All this led naturally to his appointment (1970) to a lectureship at Durham University. Here he threw himself into building support for new music. He chaired the Music Panel of Northern Arts, started the University’s concert series, Musicon, and embarked on establishing composition and the performance of new work in the Music Faculty. Durham thus became one of the first UK universities to offer a PhD in composition. Those who came to work with DL and went on to make their mark in the musical world included Peter Wiegold, Michael Clarke, Robin Walker and Jane Wells as well as younger students such as Helen Roe. With his first PhD student, Peter Manning, DL founded Durham’s Electronic Music Studio (EMS); together with technician Ron Berry, their research soon established it as a leading resource. Meanwhile DL’s music was being more widely performed, in particular through the support of the BBC. Returning to Australia, and doing so more frequently, his music became established there too. The seventies were productive years: Ruhe sanfte, sanfte ruh' (solo piano), and its metamorphosis in the chamber work Mandala 3; Salvation Creek, Sunflower (both for chamber orchestra) and Hagoromo (for the Proms, BBCSO) are all remarkable works from this decade. Many close musical relationships were cemented: Elgar Howarth, Jane Manning, Barry Guy, Ron Lumsden, Peter Wiegold, Ian Mitchell and at the BBC, Michael Hall.

DL, Hatfield College, Durham, 1979.

From 1981 to 1992, DL and I shared a joint post at Kings College London. Here DL once again created a PhD programme in composition, attracting many overseas postgraduates, including Andrew Schultz, Richard Gibson, Joyce Koh, Daphne Teo and Hoh Chung Shi, who later became leading composers and teachers in their own countries.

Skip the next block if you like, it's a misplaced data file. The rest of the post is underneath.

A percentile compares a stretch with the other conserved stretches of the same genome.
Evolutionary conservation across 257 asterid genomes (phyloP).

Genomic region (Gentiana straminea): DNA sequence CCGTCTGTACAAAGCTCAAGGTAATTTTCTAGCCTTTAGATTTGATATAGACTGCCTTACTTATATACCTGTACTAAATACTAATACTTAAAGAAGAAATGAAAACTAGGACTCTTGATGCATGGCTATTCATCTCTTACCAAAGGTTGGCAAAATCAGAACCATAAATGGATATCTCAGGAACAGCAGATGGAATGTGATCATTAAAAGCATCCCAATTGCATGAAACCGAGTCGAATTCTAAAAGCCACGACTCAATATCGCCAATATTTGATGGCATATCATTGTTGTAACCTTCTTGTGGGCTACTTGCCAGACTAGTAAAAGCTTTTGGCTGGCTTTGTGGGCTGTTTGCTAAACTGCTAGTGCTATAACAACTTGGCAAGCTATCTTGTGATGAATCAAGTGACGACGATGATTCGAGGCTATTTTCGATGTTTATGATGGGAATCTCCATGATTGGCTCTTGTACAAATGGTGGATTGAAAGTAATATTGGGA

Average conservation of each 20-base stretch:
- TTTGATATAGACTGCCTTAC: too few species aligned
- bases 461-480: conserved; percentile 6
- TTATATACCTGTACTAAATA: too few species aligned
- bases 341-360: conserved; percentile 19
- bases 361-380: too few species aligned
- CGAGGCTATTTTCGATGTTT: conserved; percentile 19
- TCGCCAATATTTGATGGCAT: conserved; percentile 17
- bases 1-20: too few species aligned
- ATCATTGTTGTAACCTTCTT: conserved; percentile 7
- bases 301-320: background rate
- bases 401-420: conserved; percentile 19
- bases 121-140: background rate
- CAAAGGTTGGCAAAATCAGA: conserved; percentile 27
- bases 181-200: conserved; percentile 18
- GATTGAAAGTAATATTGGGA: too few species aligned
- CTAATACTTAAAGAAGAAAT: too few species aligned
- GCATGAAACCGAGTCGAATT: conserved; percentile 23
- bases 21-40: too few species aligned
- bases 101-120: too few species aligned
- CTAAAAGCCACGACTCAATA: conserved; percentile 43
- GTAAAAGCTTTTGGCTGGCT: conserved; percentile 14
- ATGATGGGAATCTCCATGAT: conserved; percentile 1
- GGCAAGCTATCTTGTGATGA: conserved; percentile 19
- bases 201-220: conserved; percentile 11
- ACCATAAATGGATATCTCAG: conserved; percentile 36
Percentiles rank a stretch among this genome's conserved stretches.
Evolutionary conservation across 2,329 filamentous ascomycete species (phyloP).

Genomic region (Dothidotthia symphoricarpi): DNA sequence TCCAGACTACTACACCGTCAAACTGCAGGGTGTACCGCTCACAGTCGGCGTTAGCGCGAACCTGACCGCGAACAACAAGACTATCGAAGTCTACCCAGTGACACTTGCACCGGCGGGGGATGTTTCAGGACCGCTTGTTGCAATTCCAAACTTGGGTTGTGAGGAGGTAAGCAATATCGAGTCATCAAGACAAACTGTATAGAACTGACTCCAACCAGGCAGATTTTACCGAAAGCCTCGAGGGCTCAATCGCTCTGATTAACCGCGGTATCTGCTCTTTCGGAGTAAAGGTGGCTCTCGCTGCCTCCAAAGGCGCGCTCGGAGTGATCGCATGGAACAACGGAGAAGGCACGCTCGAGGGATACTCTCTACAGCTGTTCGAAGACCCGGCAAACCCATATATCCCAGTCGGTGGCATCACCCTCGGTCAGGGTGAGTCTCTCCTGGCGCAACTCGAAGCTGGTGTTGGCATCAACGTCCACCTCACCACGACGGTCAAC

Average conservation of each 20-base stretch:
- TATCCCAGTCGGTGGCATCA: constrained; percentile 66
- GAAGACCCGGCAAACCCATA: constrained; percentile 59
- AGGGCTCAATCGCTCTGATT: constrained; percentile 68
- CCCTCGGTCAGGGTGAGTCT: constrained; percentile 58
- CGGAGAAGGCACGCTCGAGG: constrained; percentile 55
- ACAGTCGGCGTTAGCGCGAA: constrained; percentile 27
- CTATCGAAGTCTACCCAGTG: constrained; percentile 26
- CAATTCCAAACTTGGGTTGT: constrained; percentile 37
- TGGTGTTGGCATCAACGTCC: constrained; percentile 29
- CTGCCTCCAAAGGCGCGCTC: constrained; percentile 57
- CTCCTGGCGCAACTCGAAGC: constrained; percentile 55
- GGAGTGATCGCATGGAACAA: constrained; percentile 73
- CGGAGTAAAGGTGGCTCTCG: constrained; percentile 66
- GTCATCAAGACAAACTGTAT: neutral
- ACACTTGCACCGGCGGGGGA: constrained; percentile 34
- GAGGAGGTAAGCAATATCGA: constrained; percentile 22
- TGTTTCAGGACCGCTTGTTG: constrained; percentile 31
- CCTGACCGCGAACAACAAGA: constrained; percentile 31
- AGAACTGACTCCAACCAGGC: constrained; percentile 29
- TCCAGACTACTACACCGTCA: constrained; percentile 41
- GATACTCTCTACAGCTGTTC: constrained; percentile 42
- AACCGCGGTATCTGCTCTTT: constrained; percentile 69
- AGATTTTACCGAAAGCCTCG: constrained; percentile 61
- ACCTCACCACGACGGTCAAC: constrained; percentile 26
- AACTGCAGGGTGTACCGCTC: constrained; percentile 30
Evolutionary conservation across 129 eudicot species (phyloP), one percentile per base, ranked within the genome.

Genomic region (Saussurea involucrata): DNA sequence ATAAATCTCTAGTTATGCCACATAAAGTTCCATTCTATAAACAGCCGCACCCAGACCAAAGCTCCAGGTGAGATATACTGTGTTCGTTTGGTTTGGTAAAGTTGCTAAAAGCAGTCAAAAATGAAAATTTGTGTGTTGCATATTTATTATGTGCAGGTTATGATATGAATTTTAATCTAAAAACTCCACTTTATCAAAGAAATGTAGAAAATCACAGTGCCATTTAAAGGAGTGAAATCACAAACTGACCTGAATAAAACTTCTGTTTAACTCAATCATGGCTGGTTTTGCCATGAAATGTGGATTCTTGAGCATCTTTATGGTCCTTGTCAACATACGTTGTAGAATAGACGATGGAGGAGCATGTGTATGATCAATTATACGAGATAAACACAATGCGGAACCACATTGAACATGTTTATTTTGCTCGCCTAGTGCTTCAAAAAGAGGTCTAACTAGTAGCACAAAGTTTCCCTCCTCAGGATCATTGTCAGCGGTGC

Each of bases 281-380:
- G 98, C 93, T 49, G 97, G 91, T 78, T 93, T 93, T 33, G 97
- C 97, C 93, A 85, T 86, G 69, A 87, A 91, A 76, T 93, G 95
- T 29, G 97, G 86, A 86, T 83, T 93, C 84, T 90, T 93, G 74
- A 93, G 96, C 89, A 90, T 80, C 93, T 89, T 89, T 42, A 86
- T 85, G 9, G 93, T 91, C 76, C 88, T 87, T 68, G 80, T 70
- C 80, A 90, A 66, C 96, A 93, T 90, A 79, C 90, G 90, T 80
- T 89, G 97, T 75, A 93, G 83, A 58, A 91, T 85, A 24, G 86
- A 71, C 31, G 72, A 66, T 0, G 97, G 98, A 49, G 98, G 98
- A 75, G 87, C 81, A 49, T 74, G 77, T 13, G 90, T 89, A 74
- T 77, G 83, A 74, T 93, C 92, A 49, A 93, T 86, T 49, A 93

This was also the time that saw the burgeoning of DL’s activity as a field recordist. Moving beyond his research into birdsong, he began recording broad soundscapes, usually captured at first light and through the dawn; these were edited with scrupulous attention to their temporality and acoustic. Thanks to the championship of the ABC and of Belinda Webster (founder of the Tall Poppies CD label), his soundscapes became widely available.

This era saw the composition of further substantial orchestral works: Mandala 5 was written for the Sydney Symphony and Stuart Challender, a conductor who, like Howarth, had a special understanding of DL’s music. A Garden of Earthly Delights (1992) followed, a cello concerto (also with SSO and Challender) written for David Pereira, another close musical colleague. In the UK, the span of works from Cambewarra (1981, solo piano) to A Tree Telling of Orpheus (1990, soprano and chamber ensemble) demonstrated the breadth of DL’s mature idiom.

In the works of his maturity DL achieves the technical mastery he had sought so long. He moves effortlessly in an harmonic/rhythmic language of great complexity, and through it he discovers the directness of expression, the translucency, which is a hallmark of his work. The complexity lies behind the music, so the listeners need never be aware of it: rather it is the structure which allows the music to flower and proliferate in Lumsdaine's dancing textures; it is the means by which the music attains a shimmering radiance all its own.

It is hard to reconcile the achievements of these works with their neglect. DL’s music has never lacked for musicians who wish to commission and perform it, or for professional colleagues who are passionate advocates of the music; but it has been largely ignored by musical establishments for the latter part of his lifetime - perhaps a reflection of a mutual disregard. Yet to be unperformed is a kind of death for a composer.

DL has often spoken of how music is a social art, an act of celebration; it exists only in performance, a score being merely an aide-memoire. To speak of DL composing effortlessly could be misleading: there have been many times when black despair made it seem impossible that the next work would ever be written. Yet suddenly, seemingly without warning, the next work would emerge, unscathed and triumphantly itself; and at this point the fluency and speed with which DL composed - straight into fair score - had to be seen to be believed.